Phase 2 is advancing the fire. This is where things go wrong for you. The game comes with two dice - one six-sided and one eight-sided. At this point, you roll both dice and place a smoke marker on the corresponding grid square. If the square is empty and adjacent squares are empty or smoke-filled, nothing happens, other than more smoke filling the board. If the square is already smoke, it becomes fire. If an adjacent square is fire, then your smoke immediately becomes fire. If it's placed on an existing fire, then all hell breaks loose because you've got an explosion where walls and doors can be damaged, people can be injured and fire spreads like crazy. You also have to check for flashovers, which is where squares that have just started burning (e.g. as a result of an explosion) that might be adjacent to smoke markers will turn them all to fire as well. In the pictures below, for example, the yellow firefighter is dealing with a small blaze in one room while the blue firefighter has decided to turn fire into smoke wherever he goes, instead of putting it out. Silly blue firefighter. The dice are rolled and, with alarming accuracy, a fire token is placed right in the middle of the blue firefighter's room. That happens a lot, actually - the so-long-as-it-doesn't-set-that-particular-square-on-fire risk that goes wrong far more frequently that you would expect statistically. Every smoke token next to a fire token turns to fire, even going out of the door of the room.
|Yellow: "Blue! Put out that smoke!"|
Blue: "Nah, it's okay, I've got it."
|Yellow: "Blue! There's a fire starting in your room!"|
Blue: "Yeah, it's okay. I've got it."
The third phase is replenishing POIs - persons of interest. The point of the game is to rescue these people from the building before it collapses. If you've rescued one by taking them outside the building, this is the phase where you add another. You always add them face-down because you don't know if they're going to be a real person, a pet, or a blank marker. In the photos below, orange firefighter has bravely chopped her way through the wall to rescue the trapped POI.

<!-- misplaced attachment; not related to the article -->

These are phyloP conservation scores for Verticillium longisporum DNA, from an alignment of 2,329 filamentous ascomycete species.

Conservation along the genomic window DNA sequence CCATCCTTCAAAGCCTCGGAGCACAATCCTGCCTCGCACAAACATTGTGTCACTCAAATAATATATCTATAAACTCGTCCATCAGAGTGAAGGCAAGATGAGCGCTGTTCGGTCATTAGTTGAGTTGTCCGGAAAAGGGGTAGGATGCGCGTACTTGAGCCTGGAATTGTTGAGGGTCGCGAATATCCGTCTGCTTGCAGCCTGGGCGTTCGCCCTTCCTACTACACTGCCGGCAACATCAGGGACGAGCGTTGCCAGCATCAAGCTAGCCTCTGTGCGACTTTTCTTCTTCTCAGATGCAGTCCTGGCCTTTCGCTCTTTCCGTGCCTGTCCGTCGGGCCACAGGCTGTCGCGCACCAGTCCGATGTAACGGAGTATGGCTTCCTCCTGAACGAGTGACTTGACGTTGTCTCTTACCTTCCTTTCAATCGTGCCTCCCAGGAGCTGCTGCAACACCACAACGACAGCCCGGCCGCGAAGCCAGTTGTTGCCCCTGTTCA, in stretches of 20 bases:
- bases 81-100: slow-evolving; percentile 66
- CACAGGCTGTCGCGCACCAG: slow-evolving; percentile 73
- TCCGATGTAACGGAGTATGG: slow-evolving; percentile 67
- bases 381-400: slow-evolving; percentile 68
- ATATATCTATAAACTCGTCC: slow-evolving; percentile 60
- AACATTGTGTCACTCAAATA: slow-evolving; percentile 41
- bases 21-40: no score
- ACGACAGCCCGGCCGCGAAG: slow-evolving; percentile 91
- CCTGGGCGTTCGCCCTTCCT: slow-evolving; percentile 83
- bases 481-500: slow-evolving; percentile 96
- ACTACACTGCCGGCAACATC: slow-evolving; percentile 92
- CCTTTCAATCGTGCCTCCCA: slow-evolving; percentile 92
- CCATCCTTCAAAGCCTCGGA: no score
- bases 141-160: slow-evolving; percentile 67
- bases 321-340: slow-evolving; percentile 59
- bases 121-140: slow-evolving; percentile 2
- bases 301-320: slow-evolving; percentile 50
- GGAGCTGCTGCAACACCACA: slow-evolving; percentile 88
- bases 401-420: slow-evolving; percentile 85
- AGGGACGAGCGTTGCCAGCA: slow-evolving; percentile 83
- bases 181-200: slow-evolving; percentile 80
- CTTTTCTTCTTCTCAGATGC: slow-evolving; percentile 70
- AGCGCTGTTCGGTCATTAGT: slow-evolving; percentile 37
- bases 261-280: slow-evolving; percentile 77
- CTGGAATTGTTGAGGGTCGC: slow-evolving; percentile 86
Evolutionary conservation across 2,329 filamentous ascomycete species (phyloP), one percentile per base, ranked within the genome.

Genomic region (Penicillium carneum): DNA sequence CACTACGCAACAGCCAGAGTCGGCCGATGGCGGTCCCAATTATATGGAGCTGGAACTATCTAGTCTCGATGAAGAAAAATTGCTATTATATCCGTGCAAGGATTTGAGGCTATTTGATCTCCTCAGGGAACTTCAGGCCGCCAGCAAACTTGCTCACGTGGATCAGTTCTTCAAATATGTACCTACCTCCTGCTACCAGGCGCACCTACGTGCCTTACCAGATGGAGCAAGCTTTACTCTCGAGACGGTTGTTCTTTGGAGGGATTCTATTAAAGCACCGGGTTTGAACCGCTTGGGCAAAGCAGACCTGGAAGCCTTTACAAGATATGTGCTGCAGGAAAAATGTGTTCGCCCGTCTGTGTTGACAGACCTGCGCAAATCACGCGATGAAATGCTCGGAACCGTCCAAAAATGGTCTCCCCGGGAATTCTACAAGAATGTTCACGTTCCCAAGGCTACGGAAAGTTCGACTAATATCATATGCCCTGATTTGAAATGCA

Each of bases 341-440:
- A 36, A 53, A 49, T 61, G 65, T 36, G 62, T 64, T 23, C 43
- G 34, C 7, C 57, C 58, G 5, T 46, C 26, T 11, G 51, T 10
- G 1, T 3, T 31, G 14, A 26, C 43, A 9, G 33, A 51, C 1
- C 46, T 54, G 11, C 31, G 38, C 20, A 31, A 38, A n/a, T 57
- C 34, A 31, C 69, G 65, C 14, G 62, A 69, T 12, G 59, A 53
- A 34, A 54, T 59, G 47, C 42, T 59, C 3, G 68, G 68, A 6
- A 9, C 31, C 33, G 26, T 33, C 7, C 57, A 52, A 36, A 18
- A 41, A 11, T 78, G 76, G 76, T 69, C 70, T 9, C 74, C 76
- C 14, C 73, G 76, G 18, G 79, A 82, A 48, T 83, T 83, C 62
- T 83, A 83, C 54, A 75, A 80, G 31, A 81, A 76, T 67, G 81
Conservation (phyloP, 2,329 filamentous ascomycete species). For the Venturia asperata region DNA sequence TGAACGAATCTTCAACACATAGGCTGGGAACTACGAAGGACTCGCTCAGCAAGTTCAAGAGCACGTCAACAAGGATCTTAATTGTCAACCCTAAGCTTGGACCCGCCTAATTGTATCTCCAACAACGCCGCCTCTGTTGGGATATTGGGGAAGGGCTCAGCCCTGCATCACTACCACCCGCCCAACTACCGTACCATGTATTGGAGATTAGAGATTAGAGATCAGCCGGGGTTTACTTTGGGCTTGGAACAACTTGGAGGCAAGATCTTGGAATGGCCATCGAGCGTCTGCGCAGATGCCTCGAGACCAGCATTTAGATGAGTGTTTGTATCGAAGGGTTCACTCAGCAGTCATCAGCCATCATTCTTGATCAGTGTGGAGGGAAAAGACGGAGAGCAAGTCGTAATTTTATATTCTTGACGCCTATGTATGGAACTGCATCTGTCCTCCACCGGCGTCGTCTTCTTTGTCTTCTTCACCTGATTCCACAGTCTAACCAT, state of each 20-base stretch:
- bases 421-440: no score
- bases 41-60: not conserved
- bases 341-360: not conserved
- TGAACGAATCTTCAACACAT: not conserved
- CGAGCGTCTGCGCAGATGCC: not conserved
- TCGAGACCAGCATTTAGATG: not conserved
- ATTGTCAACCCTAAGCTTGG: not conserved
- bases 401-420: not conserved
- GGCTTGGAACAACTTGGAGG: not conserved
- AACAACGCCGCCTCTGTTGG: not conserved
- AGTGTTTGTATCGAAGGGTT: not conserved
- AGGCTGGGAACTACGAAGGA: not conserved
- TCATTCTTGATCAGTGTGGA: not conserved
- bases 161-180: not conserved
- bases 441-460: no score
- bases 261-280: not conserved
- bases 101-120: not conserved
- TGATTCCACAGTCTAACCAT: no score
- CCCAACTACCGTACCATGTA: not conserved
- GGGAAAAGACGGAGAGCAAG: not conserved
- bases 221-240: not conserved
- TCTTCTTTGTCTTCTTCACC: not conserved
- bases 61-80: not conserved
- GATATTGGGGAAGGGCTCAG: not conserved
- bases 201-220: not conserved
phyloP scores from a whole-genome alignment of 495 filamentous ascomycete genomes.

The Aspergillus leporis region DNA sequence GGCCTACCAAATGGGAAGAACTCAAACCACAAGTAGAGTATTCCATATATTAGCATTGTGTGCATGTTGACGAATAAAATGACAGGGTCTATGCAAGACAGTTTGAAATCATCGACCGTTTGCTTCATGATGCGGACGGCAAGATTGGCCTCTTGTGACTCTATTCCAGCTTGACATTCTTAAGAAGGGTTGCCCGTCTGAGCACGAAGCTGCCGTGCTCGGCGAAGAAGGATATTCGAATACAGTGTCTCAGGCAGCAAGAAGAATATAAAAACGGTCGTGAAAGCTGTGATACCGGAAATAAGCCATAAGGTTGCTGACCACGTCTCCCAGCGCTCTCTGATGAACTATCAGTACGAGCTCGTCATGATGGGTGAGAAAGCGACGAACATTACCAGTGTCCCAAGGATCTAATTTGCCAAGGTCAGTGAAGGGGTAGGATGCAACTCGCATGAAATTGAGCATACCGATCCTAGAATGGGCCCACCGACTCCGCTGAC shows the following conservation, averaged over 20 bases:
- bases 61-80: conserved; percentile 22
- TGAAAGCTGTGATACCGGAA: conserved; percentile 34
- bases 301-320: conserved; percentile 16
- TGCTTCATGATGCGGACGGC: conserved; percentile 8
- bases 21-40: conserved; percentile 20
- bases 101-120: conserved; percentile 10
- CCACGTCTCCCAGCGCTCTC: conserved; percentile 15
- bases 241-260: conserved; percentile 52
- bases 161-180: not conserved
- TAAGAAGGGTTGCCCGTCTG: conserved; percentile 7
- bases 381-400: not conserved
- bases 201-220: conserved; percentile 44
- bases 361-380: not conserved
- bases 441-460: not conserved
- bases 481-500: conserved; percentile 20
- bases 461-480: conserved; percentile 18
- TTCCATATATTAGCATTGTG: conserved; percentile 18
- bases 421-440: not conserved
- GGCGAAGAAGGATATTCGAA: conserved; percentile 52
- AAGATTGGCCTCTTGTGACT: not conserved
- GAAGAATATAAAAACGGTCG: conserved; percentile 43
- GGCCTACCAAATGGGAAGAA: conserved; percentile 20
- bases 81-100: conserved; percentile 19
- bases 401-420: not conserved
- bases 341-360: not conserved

|"Through dangers untold and hardship outnumbered, I have fought my way here to rescue you..."|
|"A CAT?!? Seriously?!?"|
(This game revealed to me the depths of my hatred for cats, by the way)
The game ends when one of three things happens:
i) The building collapses
ii) 7 POIs have been rescued (or 10 for the perfect game)
iii) 4 of the 10 POIs die (thereby making it impossible to get 7 out safely).
The more experienced game starts with explosions already in the building, as well as hazmats (hazardous material). Vehicles can be used, including a fire engine which drenches an entire quarter of the board. Instead of generic 4AP firefighters, players can also choose from a range of characters and cleverly using their combined skills you can save the day and still allow cats to crisp.